Dear Lifehacker, Now that Lion is officially available on the Mac App Store, I want to know if you think it’s worth the upgrade. I’m pretty happy with Snow Leopard, but Lion looks like it has some cool features too. Help me decide! Thanks, Undecided Big Cat ChooserDear Undecided,
We hear you. There are lots of considerations to take into account before deciding to upgrade your desktop operating system, and while Lion has several tempting new features for a very affordable upgrade price, whether or not you absolutely need to upgrade now is a matter of perspective and priorities. Here are a few reasons why we think you may – or may not – want to upgrade right now.
Reasons to Upgrade
In our screenshot tour of Lion when it became available to developers, we outlined the major features of the new OS. These features and our experience with them present some usage cases where you may definitely want to head on over to the Mac App Store now:
You have an SSD drive: Lion has built-in support for TRIM, a command lacking in Snow Leopard which helps maximise the life of solid state drives. This alone may be worth the $32 upgrade price for Lion for you.
You’re a laptop user with sensitive data on your hard drive: A similarly unique need that Lion fulfils is for laptop users who need whole disk encryption and want it supported in the OS rather than going through another solution like TrueCrypt. Because FileVault 2 on Lion now can encrypt the entire drive on your Mac, it makes using your MacBook or MacBook Air on the go much more secure. Features like on-the-fly encryption and decryption and instant wipe to remove the encryption key from your Mac instantly are very useful improvements.
You rely on iCal and Mail a lot: A couple of Apple’s built-in apps have been enhanced for a better user experience. We like iCal’s new views, like its “heat map” to tell you when you’re free during the week and the ability to quickly add new events in natural language (e.g. “dinner Tuesday with Bob”), as well as Mail’s more user-friendly conversation views. These are small improvements, but if they make a big difference in your workflow, they’re a good reason to upgrade.
250+ other small reasons: There are lots of little features that Apple has added in Lion that aren’t show-stopping on their own but may make a difference in usability to you if you add them all up. AirDrop, for sending files to other Mac users near you by dragging and dropping, is a convenient feature, for example, but also pretty narrow in application (it seems to create a peer-to-peer Wi-Fi network with other Macs but not Windows or Linux machines). Finder’s new sorting button and file grouping into folders are also really useful, but these features on their own aren’t a reason to upgrade.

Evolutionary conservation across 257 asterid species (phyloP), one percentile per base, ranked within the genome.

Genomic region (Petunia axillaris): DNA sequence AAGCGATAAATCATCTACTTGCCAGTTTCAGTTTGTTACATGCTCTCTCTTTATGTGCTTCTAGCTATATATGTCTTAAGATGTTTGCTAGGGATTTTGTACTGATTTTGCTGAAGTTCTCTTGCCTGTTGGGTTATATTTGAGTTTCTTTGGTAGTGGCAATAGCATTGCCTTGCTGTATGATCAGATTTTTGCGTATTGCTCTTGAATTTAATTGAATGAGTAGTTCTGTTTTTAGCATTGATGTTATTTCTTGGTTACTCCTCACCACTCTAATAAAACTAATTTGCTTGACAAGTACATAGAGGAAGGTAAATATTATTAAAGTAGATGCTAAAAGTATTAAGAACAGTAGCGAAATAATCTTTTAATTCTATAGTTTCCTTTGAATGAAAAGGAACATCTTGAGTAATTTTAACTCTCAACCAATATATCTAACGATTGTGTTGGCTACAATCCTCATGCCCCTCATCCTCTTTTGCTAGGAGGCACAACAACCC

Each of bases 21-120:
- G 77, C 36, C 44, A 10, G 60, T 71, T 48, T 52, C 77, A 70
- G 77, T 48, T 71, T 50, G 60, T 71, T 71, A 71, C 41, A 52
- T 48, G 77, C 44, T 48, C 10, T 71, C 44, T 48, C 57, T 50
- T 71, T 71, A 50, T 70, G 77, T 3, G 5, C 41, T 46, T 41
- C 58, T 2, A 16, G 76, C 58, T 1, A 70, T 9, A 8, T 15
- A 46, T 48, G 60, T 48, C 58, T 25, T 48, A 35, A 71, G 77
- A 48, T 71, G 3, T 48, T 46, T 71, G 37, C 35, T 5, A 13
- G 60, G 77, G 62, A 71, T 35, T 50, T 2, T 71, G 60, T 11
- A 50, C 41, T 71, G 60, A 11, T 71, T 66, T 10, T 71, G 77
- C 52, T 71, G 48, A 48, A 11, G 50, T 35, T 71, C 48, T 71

Lion feels more organised and the interface is pleasant. Since upgrading is easy and painless, it’s easy to justify spending the $32 just to get used to the new OS. Most of the Lifehacker editors admit to planning to upgrade to Lion… at some point. (Though not Lifehacker Australia’s editor, as he doesn’t use a Mac in the first place.)
Reasons to Wait Before Upgrading
That said, except for the usage scenarios above, there are very few reasons you might need to upgrade to Lion right this second. Our speed tests comparing Lion and Snow Leopard have shown no real speed advantages or disadvantages for Lion.
Also, while many applications are fully compatible with Lion, there are a number that are not compatible or have issues running on the new OS. You’ll definitely want to check if your apps are compatible with Lion.
You’ll also notice we didn’t mention in the section above a few of the most talked about features of Lion: Auto-Save/Version Control and Resume. These major features, in our experience, aren’t really working yet as expected, or basically come with annoyances that you’ll have to deal with.
For example, with Version Control, which saves versions of files for you so you can revert to older saves if needed, Lion will lock files for your safety. If you go to save a file, you have to click to unlock it before the OS will save it. Every time.
Similarly, with the resume feature, which saves your session before you shut down your Mac, you’ll still be asked each time if you want to save your items before your computer shuts down or restarts (not really saving you much time).
Trying to use full screen in some apps can slow your Mac’s performance down a lot, we found.
In the end, Lion will eventually win out against all us Mac users (it is the king after all). In general we don’t see any compelling reason you need to install Lion right now – 10.7.1 should come soon enough – but there are nice enhancements to appreciate too if you just can’t wait.
P.S. Have you chosen to upgrade or not? Let’s discuss in the comments why or why not.